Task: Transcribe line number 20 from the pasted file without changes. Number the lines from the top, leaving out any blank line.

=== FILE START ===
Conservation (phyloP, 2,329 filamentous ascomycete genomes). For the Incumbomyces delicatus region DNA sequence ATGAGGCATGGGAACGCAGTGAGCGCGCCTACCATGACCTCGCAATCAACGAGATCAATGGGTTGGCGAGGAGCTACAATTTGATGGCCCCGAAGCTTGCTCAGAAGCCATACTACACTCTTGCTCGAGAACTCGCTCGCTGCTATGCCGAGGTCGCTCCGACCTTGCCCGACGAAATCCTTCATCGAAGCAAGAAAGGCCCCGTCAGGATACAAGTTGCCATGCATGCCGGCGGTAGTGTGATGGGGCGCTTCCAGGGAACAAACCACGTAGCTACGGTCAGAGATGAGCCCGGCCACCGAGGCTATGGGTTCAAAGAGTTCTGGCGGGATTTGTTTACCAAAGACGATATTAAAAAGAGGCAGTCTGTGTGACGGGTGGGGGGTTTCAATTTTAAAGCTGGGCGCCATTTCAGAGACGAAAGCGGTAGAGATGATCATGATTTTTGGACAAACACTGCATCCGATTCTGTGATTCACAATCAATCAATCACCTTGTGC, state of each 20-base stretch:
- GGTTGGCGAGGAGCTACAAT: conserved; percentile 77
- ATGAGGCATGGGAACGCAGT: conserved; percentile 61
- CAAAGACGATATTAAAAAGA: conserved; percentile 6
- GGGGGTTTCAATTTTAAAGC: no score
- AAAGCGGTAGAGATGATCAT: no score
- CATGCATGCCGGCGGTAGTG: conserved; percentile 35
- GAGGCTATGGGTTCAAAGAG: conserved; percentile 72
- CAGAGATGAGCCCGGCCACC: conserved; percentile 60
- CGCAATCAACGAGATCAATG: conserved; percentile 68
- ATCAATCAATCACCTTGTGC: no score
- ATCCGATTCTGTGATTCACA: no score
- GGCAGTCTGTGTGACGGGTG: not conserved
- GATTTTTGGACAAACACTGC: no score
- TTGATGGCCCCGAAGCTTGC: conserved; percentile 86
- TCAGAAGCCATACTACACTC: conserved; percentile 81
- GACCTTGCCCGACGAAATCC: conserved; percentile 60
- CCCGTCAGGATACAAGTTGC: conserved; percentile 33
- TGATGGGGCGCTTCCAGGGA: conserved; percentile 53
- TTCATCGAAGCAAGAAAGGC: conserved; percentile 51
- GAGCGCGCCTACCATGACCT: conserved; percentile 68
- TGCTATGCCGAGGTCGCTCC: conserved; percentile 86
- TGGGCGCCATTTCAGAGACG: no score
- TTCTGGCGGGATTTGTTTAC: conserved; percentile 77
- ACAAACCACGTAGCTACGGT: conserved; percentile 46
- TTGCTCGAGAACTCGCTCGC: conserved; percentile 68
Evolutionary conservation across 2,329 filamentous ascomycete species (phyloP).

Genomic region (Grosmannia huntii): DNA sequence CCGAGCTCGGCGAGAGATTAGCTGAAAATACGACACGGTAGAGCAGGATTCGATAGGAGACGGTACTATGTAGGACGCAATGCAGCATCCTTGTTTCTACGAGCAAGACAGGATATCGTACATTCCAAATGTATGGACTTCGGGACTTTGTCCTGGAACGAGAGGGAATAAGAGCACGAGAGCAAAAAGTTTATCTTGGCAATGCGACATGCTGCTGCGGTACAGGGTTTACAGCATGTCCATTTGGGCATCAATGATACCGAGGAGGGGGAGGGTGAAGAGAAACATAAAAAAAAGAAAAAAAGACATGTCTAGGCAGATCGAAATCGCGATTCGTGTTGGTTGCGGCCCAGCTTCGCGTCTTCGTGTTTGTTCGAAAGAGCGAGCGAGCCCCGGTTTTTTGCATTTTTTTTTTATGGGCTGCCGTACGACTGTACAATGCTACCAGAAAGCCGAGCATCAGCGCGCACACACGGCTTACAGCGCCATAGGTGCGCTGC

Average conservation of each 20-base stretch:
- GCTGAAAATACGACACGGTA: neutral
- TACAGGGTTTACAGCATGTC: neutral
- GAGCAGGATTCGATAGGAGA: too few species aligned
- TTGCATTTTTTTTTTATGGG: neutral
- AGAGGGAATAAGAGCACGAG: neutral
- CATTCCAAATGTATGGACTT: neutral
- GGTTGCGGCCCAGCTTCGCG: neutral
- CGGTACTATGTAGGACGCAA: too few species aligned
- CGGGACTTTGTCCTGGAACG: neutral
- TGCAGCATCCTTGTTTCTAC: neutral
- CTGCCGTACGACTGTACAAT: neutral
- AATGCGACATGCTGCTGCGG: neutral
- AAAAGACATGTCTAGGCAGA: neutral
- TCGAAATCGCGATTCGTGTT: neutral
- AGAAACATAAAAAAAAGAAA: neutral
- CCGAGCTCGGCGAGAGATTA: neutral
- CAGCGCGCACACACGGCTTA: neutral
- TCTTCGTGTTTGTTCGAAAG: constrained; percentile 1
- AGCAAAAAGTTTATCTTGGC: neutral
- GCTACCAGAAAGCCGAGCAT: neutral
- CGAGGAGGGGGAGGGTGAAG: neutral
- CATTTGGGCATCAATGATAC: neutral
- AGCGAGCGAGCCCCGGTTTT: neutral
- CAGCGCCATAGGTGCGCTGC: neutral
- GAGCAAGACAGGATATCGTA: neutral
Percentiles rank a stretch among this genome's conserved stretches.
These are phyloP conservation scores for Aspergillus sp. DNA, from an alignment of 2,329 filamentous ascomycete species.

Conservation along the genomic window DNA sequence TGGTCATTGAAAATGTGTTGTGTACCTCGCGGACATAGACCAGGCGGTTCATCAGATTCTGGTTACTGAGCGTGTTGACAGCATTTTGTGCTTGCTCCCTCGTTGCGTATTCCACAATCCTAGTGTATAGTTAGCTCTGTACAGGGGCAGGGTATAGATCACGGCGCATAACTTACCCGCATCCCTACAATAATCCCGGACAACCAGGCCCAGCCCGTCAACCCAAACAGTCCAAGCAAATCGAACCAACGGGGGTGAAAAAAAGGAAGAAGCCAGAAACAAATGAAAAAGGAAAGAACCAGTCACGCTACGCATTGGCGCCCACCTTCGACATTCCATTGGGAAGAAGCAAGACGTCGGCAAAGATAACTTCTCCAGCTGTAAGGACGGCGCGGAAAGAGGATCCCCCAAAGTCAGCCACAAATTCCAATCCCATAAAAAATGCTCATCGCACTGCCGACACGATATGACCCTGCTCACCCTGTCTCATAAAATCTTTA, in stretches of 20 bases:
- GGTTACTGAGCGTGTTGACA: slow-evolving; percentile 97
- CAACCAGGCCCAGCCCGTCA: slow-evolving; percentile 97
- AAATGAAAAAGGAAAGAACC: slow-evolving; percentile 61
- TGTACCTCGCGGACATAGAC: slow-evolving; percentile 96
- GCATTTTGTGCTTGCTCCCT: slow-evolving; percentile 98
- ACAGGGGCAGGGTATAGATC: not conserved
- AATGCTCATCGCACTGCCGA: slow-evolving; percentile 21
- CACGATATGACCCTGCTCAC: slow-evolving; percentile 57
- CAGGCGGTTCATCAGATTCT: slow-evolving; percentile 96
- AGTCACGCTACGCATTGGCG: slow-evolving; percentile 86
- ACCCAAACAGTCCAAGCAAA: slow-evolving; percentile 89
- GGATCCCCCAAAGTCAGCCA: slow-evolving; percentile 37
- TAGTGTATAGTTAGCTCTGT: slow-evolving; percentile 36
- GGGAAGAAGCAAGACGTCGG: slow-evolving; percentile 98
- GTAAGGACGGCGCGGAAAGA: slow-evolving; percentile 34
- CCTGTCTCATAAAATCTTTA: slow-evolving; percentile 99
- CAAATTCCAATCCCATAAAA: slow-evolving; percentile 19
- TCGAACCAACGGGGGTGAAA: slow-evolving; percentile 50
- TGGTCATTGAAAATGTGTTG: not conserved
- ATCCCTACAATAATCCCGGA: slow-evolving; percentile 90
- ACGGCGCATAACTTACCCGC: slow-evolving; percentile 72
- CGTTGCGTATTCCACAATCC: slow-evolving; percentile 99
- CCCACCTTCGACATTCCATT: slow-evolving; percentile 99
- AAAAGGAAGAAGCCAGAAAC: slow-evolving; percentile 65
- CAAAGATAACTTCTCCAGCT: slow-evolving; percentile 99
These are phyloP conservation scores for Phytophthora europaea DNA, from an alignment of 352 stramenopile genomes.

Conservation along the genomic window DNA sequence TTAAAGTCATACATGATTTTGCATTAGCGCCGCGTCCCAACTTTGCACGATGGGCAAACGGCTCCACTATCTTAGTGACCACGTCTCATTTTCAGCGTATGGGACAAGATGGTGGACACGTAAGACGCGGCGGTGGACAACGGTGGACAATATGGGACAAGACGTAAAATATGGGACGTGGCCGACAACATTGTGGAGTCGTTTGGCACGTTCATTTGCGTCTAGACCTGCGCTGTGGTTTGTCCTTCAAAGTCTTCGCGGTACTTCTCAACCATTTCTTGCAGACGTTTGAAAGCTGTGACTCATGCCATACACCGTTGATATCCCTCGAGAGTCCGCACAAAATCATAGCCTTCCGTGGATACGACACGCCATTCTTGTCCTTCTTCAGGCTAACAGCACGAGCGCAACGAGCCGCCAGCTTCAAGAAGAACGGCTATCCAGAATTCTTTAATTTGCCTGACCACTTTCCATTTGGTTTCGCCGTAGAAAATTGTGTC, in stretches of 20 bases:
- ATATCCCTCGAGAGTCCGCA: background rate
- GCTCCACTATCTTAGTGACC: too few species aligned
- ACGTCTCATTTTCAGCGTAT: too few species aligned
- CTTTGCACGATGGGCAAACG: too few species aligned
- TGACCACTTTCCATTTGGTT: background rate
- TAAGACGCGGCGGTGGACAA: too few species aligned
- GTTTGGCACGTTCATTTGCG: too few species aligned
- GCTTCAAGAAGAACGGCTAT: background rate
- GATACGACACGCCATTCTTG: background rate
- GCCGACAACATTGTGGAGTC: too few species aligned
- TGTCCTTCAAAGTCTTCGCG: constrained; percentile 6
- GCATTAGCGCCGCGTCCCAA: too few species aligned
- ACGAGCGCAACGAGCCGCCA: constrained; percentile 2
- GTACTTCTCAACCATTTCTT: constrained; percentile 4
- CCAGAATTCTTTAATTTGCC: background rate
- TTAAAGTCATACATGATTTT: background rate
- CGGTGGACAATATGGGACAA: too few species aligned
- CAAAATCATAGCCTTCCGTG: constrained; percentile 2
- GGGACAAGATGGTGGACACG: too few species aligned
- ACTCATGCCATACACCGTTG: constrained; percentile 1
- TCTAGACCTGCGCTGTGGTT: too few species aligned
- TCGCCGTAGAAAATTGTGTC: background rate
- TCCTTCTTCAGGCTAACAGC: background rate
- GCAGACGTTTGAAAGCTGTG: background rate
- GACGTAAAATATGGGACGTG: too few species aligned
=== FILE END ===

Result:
- TTCATCGAAGCAAGAAAGGC: conserved; percentile 51